Father avoids conviction for grabbing his son, 10
A man has been found to have assaulted his son but has escaped a conviction.
A recent district court sitting in the South-West heard that on a previous date, prosecution evidence had been heard that them an had grabbed his 10-year-old son by the throat, causing him to hit his head on a door before falling to the ground while he was on an access visit.
The judge said the court had heard from the boy, his sister, and a specialist garda interviewer in relation to the allegation, which the man denied.
He lives in Co Cork and his former partner lives in the North East.
The court heard evidence from the man, and his current partner, that he did not grab his son by the throat but rather held him by the shoulder while trying to get him to remove one of three Tshirts he was wearing. The court heard it was customary that clothes worn by the children during their visits south stayed there, and that the boy was hot but refused to take off the T-shirts or a pair of tracksuit bottoms.
The man told the judge that on the evening in question he drove his children back to the home of his former partner, but discovered she was not there and that only his eldest child, who had not visited him that weekend, was present. He said because he did not want the children to be on their own he went to a Garda station and reported the matter, the court hearing that it was logged as child neglect.
The court heard claims that the children were extremely physical with each other and the boy could have been hurt subsequently that evening. When reminded of the evidence given in court and in statements from the boy and his sister, the man claimed they may have been coached by his wife.
The judge heard that the mother noticed marks on her son’s neck and went to report the matter to Tusla. The judge noted that this was done before the boy was taken to a GP, who in his notes referred to tenderness to the sides of the boy’s neck.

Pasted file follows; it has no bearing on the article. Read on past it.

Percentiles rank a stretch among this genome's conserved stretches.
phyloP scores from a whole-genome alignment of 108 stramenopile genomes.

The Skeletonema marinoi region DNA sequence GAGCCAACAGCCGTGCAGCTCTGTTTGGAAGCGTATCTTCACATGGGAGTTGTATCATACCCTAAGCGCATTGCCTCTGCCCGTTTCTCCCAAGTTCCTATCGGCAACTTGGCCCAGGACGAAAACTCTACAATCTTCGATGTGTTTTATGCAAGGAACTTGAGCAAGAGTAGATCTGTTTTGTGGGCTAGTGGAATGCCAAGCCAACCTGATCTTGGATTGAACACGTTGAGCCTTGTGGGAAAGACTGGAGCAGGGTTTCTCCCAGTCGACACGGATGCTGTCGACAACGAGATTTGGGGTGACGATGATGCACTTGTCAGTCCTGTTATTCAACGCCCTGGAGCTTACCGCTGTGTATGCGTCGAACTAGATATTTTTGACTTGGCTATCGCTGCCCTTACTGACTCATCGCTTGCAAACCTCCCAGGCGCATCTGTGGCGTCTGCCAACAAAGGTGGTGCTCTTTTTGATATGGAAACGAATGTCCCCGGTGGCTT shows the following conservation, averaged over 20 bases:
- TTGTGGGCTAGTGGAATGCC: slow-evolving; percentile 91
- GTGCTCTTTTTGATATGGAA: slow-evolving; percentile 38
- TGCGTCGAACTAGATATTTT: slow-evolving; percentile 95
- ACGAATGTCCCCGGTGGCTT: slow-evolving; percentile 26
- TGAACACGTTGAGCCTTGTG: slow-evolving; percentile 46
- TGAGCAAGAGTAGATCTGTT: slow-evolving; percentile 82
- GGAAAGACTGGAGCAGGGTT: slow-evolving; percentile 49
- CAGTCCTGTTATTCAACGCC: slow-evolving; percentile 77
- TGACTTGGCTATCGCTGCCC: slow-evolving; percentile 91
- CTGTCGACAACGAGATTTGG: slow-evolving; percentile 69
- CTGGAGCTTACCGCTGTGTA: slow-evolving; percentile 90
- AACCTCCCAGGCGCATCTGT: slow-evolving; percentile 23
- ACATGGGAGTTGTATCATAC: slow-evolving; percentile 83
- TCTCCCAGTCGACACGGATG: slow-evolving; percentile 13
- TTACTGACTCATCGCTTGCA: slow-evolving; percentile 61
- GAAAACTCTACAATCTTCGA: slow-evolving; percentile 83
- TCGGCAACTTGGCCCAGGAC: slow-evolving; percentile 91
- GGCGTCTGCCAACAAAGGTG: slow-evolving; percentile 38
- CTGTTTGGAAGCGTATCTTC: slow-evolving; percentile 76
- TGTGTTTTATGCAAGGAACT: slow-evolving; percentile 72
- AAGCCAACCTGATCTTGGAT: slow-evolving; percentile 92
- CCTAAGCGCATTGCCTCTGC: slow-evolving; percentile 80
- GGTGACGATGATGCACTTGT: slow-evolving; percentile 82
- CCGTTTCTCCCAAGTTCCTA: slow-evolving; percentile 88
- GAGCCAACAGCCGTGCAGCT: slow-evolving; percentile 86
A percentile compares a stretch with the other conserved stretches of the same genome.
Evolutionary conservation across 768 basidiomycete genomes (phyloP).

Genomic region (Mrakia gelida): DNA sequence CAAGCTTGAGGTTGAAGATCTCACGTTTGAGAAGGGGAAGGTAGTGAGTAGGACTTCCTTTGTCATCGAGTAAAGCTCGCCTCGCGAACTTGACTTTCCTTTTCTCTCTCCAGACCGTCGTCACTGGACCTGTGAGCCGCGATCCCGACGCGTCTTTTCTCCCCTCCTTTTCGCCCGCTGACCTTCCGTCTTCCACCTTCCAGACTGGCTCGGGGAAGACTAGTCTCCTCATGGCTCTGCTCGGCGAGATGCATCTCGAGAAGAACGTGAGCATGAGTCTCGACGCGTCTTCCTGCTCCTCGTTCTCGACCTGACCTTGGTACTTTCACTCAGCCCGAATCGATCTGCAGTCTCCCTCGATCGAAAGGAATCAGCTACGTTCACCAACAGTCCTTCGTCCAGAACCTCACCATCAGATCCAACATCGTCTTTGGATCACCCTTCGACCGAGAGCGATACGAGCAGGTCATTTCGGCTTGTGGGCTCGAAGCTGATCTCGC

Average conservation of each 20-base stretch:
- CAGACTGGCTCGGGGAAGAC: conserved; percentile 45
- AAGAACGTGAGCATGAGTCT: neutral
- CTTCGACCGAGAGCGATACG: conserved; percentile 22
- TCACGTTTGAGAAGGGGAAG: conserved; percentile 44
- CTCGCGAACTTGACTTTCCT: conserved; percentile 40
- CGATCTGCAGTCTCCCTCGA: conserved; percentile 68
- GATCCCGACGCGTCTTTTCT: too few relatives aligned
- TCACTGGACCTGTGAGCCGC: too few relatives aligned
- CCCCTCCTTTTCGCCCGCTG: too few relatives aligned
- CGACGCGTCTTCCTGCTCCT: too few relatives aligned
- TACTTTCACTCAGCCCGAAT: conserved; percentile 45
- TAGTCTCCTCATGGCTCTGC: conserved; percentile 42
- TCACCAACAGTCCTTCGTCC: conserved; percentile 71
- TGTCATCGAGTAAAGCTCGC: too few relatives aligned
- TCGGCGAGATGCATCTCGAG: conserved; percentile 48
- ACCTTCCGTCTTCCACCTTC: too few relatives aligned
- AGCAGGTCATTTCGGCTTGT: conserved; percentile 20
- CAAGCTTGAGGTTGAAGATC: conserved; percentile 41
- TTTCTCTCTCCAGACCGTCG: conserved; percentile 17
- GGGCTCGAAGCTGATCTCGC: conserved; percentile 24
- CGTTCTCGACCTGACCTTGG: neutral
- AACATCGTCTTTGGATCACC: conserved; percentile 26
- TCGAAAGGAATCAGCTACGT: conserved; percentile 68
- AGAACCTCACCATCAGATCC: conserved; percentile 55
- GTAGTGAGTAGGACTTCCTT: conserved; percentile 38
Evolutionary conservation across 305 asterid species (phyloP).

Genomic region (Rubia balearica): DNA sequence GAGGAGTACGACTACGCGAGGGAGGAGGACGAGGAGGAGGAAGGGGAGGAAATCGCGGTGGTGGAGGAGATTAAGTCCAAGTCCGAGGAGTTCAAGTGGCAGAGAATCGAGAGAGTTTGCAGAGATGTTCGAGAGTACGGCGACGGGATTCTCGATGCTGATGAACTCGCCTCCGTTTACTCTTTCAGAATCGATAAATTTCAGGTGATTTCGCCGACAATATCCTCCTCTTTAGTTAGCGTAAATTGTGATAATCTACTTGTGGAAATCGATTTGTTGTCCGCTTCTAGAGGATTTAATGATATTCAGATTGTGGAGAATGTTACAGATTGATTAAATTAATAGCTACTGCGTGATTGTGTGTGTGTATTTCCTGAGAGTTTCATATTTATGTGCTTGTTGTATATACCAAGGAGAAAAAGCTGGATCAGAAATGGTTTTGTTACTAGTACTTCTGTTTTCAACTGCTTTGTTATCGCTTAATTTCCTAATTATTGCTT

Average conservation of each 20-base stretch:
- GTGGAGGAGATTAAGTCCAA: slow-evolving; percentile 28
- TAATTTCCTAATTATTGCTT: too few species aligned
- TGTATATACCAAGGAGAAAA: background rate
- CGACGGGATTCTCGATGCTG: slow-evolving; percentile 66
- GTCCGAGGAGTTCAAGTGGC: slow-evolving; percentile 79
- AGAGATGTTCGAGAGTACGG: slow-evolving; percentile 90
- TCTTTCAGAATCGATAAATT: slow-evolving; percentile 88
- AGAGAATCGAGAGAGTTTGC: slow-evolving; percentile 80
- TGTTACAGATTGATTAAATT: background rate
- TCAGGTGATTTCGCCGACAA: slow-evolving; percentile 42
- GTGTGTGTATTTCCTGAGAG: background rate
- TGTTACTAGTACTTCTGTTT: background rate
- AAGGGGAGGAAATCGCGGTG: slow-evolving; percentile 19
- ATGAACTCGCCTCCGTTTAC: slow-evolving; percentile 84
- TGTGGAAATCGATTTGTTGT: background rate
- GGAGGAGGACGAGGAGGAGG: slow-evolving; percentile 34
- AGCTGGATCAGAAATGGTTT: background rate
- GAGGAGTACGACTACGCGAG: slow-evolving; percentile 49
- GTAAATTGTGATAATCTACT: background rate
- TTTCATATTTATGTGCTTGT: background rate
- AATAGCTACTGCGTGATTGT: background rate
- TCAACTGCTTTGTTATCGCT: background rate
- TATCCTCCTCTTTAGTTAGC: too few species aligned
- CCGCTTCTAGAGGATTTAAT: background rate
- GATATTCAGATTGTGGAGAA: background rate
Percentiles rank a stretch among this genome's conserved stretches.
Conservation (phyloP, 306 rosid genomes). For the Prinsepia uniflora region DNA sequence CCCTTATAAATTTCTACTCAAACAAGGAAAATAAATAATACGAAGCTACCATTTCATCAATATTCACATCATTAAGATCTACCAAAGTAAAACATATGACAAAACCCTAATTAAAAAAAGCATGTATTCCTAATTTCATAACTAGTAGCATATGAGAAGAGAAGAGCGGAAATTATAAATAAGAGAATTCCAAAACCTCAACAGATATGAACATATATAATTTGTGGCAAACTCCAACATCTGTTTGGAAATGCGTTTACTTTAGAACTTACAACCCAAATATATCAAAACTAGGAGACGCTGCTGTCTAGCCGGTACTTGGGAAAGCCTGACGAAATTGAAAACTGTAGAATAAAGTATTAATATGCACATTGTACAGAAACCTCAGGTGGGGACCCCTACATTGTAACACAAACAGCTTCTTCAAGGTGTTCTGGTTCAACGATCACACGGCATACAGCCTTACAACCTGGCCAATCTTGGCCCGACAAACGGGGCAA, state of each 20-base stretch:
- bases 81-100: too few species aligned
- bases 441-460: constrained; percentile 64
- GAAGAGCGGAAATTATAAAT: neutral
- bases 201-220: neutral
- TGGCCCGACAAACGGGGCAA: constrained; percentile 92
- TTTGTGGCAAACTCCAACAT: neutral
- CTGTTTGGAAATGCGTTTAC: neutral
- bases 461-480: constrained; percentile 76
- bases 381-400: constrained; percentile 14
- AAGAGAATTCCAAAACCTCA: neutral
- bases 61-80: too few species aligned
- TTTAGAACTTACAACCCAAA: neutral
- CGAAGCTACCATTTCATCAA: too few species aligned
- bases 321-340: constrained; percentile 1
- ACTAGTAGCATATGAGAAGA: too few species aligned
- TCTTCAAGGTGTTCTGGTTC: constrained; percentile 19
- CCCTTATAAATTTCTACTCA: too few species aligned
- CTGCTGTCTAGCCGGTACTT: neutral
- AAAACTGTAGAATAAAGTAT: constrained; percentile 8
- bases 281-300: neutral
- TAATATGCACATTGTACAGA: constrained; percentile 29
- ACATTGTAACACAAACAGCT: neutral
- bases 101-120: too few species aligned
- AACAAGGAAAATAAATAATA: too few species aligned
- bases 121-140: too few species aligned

The man’s solicitor said the family law court local to the woman and Tusla both looked into the incident and said there were no child protection concerns and considered the matter closed.
The man’s partner, who was present at the time of the alleged incident, denied he had grabbed his son’s throat or that he hit his head or fell to the ground. Voices were raised, she said, but “it was not severe yelling”.
“It was a touch and a pull but it was not violent in any way on the shoulder.”
The judge said he believed there was a “significant body of evidence” against the accused and that when the children had been giving evidence in court they had sought to “downplay” what happened, feeling uncomfortable and embarrassed about giving evidence against their father.
He said the context was a marriage break up some years ago and that the father, like the mother on the previous court date, had not lost an opportunity to “attack and smear the other parent”.
The judge said the man’s evidence minimised what had happened. “The court has no doubt there was a physical assault here.”
The father had no convictions and the judge said a conviction in this instance “would be damning” and may have implication for his work. Issuing a conditional discharge under the Probation Act, the judge said the man was required to keep the peace and commit no offence for three years.